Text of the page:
Notorious Russian Hackers Have Found a New Way to Attack Our Networks

Microsoft is urging customers to harden their Active Directory Federation Services servers and make sure attackers can’t gain administrative access.

Notorious Russian Hackers Have Found a New Way to Attack Our Networks

Photo via Adobe, by Gorodenkoff

Microsoft says it has uncovered a tactic used by Russia-aligned threat actors that is used to maintain persistent access to compromised environments after leveraging an Active Directory Federation Services (AD FS) server.

In a lengthy blog post, Microsoft details how NOBELIUM—the codename attached to the same threat group that leveraged the SolarWinds Orion platform and other tools to gain access to sensitive U.S. agency networks—uses a post-exploitation capability named MagicWeb.

While similar to a previously discovered post-exploitation capability named FoggyWeb that exfiltrates the configuration database of compromised AD FS servers, decrypting token-signing certificates and token-decryption certificates, and downloading and executing additional malware components, MagicWeb goes further by facilitating covert access directly, the company says.

“MagicWeb is a malicious DLL that allows manipulation of the claims passed in tokens generated by an Active Directory Federated Services (AD FS) server,” Microsoft security researchers write in the blog. “It manipulates the user authentication certificates used for authentication, not the signing certificates used in attacks like Golden SAML.”

Nobelium first gains access to highly privileged credentials and moves laterally to gain admin privileges to an AD FS system, and then replaces a legitimate DLL with their own malicious DLL, causing malware to be loaded by AD FS instead of the legitimate binary.

Microsoft is urging customers to harden their AD FS servers and make sure attackers can’t gain administrative access. Once they do, they have many options for further compromise, obfuscation and persistence.

“We recommend that any such infrastructure is isolated, accessible only by dedicated admin accounts, and regularly monitored for any changes,” Microsoft security professionals say. “Other security measures that can prevent this and other attacks include credential hygiene to prevent lateral movement.”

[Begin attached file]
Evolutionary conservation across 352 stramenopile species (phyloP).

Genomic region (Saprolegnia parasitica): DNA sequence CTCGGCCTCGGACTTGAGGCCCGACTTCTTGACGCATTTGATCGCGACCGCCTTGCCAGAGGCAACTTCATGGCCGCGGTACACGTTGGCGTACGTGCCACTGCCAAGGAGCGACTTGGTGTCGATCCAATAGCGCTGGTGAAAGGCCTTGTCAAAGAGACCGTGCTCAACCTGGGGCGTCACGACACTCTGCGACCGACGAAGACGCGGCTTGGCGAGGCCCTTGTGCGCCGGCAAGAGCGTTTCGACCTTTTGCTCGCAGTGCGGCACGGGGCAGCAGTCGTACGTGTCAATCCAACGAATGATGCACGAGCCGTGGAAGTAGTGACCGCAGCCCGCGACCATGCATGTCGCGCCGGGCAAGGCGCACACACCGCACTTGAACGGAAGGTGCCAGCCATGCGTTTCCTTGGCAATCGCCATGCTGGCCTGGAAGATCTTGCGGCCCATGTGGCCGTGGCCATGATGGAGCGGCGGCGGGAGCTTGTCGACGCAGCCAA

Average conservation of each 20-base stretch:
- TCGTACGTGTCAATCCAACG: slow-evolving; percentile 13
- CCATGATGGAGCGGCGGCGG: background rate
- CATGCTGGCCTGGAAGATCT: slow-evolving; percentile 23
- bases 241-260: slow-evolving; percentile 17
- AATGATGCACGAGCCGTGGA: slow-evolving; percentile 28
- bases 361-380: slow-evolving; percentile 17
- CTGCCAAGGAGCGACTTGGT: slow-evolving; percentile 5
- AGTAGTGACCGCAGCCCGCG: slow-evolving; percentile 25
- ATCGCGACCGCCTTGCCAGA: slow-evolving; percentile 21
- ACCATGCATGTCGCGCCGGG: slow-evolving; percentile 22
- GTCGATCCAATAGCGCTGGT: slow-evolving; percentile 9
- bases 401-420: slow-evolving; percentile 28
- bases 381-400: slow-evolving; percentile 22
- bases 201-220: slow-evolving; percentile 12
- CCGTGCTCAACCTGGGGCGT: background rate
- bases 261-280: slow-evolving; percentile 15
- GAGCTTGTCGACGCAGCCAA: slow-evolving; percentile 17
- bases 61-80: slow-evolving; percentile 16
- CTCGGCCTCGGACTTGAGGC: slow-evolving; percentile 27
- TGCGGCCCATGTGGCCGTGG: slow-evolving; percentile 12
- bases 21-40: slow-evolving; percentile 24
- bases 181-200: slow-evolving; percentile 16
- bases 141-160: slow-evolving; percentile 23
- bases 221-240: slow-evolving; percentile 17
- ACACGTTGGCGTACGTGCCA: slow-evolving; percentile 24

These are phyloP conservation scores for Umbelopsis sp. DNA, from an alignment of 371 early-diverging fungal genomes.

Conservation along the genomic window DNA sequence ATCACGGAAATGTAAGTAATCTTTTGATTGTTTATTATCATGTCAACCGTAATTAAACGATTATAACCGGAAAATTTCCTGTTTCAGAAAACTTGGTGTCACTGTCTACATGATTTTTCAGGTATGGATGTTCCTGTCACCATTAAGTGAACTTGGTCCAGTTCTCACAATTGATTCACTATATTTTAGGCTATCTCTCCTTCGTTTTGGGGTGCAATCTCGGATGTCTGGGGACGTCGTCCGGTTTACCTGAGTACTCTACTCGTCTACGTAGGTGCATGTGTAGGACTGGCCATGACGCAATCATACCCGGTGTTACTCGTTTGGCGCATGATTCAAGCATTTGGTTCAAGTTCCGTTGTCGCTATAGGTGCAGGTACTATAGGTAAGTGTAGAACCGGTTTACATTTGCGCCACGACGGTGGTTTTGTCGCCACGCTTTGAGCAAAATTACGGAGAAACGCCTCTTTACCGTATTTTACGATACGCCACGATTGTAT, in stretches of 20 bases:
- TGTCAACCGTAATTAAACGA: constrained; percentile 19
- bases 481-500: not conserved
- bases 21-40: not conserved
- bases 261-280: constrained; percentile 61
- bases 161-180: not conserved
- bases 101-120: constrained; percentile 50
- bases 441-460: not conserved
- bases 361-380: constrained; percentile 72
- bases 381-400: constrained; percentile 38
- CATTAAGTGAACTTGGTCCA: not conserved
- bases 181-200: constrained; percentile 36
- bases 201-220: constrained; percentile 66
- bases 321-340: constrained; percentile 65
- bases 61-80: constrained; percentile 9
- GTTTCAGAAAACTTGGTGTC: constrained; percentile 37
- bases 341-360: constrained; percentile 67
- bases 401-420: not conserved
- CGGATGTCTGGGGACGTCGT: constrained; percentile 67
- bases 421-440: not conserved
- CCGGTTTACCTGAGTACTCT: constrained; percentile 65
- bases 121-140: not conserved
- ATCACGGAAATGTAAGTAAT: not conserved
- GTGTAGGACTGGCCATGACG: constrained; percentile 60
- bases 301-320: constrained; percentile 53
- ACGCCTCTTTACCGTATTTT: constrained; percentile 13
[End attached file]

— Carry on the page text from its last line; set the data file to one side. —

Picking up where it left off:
Since AD FS is an on-premises server, deployments tend to get out of date or go unpatched, which can be compromised locally and by lateral movement.

Microsoft calls on organizations to migrate to a cloud-based identity solution like Azure Active Directory for federated authentication.

While the actions of NOBELIUM are highly targeted against government, non-governmental organizations, intergovernmental organizations and think tanks across the U.S., Europe and Central Asia, Microsoft warns that other threat actors could begin adopting similar techniques, making this threat more widespread.

The company recommends treating AD FS servers as a Tier 0 asset, which means protecting them with the same tools and procedures normally applied to domain controllers or other critical security infrastructure.

A compromise of an AD FS server could lead to total control of authentication to configured relying parties, including Azure AD tenants configured to use the AD FS server, Microsoft says.

Those with admin access should practice credential hygiene to protect and prevent exposure of those highly privileged accounts, especially on more easily compromised systems such as workstations with controls like logon restrictions and preventing lateral movement with controls like Windows Firewall, Microsoft says.


This article was originally published in CS sister publication MyTechDecisions.com. Zachary Comeau is TD’s editor.

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